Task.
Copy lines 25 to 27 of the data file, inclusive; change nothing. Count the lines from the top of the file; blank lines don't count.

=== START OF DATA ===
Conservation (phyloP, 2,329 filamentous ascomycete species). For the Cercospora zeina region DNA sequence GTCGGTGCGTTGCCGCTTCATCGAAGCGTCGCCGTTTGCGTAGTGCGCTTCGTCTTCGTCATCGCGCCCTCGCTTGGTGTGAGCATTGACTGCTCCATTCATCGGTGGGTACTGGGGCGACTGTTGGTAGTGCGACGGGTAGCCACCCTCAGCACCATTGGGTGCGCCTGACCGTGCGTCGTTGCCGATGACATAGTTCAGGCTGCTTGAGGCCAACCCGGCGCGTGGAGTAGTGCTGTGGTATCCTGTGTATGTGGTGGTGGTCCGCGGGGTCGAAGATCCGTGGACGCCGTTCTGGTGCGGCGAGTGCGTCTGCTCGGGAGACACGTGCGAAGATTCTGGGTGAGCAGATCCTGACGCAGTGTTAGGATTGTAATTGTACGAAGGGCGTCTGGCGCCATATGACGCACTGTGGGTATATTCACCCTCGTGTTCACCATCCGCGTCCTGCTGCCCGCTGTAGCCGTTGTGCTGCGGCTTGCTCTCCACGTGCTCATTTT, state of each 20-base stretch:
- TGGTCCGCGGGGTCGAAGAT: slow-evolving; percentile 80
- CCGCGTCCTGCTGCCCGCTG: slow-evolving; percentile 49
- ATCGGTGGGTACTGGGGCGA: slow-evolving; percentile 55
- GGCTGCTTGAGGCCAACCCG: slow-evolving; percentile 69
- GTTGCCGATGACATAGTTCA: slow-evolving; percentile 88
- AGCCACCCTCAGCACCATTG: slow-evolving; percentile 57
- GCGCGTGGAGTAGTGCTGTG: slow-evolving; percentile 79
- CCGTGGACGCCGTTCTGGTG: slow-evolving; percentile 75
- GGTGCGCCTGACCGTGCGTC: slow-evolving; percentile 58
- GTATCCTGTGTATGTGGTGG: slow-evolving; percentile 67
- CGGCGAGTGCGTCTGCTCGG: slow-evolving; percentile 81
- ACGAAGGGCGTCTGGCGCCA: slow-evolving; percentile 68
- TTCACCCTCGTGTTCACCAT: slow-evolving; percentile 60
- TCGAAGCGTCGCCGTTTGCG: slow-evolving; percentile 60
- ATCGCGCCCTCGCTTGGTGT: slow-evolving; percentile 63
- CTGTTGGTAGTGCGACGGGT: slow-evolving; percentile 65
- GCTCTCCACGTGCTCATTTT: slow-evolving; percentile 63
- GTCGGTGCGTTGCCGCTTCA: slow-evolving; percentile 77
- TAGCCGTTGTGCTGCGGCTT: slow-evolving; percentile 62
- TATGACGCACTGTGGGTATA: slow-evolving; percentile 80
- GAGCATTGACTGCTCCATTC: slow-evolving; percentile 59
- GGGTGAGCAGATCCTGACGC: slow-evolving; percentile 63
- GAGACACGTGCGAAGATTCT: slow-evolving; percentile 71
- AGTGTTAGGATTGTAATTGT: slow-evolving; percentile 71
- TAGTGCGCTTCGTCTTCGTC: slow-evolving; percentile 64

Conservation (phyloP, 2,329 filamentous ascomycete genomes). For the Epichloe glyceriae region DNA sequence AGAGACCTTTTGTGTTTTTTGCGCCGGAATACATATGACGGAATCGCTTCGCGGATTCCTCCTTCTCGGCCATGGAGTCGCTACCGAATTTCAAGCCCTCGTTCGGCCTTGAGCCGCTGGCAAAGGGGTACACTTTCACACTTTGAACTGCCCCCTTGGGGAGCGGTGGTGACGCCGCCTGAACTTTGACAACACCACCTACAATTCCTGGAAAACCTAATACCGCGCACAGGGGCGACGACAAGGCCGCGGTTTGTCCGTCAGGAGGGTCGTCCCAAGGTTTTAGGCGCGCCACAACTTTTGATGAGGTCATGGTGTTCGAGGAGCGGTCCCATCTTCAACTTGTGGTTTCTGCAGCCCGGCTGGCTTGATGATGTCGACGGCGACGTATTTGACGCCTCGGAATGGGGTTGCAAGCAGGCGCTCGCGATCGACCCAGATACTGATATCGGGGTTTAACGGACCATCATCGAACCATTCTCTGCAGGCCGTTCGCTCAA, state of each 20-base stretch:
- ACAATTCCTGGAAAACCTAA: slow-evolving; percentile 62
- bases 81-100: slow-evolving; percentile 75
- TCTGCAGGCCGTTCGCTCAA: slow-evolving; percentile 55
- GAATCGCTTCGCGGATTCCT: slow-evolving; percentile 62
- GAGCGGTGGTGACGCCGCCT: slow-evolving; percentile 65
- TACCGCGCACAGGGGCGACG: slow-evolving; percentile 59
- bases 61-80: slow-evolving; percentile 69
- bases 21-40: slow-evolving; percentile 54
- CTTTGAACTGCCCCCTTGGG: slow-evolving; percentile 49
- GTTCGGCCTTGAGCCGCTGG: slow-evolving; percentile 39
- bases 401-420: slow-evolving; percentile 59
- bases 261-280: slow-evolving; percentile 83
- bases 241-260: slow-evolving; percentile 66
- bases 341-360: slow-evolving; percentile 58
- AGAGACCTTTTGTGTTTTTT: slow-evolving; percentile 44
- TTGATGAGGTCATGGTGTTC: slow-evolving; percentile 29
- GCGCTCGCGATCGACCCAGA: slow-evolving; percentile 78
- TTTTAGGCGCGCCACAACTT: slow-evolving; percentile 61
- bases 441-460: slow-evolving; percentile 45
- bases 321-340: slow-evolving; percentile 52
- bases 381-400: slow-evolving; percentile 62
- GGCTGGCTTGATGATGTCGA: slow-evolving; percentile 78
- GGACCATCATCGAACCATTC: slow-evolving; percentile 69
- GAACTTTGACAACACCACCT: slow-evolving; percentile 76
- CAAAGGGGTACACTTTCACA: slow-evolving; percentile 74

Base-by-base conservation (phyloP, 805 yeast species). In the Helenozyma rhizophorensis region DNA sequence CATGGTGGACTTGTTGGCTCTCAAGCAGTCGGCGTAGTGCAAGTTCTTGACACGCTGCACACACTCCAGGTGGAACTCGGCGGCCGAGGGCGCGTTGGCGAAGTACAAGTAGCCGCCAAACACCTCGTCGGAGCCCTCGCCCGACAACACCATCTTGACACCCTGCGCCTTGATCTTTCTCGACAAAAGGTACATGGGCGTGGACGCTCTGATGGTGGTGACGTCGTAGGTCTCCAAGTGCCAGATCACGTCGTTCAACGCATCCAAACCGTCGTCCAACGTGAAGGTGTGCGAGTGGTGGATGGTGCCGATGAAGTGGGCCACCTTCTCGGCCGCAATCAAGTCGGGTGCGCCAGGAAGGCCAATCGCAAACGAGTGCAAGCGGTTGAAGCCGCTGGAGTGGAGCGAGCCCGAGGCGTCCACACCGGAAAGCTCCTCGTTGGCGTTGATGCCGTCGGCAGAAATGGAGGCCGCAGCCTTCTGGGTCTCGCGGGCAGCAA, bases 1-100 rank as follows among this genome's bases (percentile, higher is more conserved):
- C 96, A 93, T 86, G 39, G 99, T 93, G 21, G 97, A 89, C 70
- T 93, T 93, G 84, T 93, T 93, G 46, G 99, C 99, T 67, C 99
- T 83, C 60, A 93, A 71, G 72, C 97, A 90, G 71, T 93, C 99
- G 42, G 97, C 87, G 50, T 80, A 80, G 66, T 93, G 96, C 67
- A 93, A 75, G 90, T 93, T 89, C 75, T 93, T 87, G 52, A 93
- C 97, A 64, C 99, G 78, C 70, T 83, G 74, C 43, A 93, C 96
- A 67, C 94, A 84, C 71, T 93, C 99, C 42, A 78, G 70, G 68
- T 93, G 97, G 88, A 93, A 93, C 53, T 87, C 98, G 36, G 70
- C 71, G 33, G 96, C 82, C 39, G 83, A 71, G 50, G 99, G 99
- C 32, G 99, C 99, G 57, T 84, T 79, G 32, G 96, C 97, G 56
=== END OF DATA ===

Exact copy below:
- AGTGTTAGGATTGTAATTGT: slow-evolving; percentile 71
- TAGTGCGCTTCGTCTTCGTC: slow-evolving; percentile 64

Conservation (phyloP, 2,329 filamentous ascomycete genomes). For the Epichloe glyceriae region DNA sequence AGAGACCTTTTGTGTTTTTTGCGCCGGAATACATATGACGGAATCGCTTCGCGGATTCCTCCTTCTCGGCCATGGAGTCGCTACCGAATTTCAAGCCCTCGTTCGGCCTTGAGCCGCTGGCAAAGGGGTACACTTTCACACTTTGAACTGCCCCCTTGGGGAGCGGTGGTGACGCCGCCTGAACTTTGACAACACCACCTACAATTCCTGGAAAACCTAATACCGCGCACAGGGGCGACGACAAGGCCGCGGTTTGTCCGTCAGGAGGGTCGTCCCAAGGTTTTAGGCGCGCCACAACTTTTGATGAGGTCATGGTGTTCGAGGAGCGGTCCCATCTTCAACTTGTGGTTTCTGCAGCCCGGCTGGCTTGATGATGTCGACGGCGACGTATTTGACGCCTCGGAATGGGGTTGCAAGCAGGCGCTCGCGATCGACCCAGATACTGATATCGGGGTTTAACGGACCATCATCGAACCATTCTCTGCAGGCCGTTCGCTCAA, state of each 20-base stretch: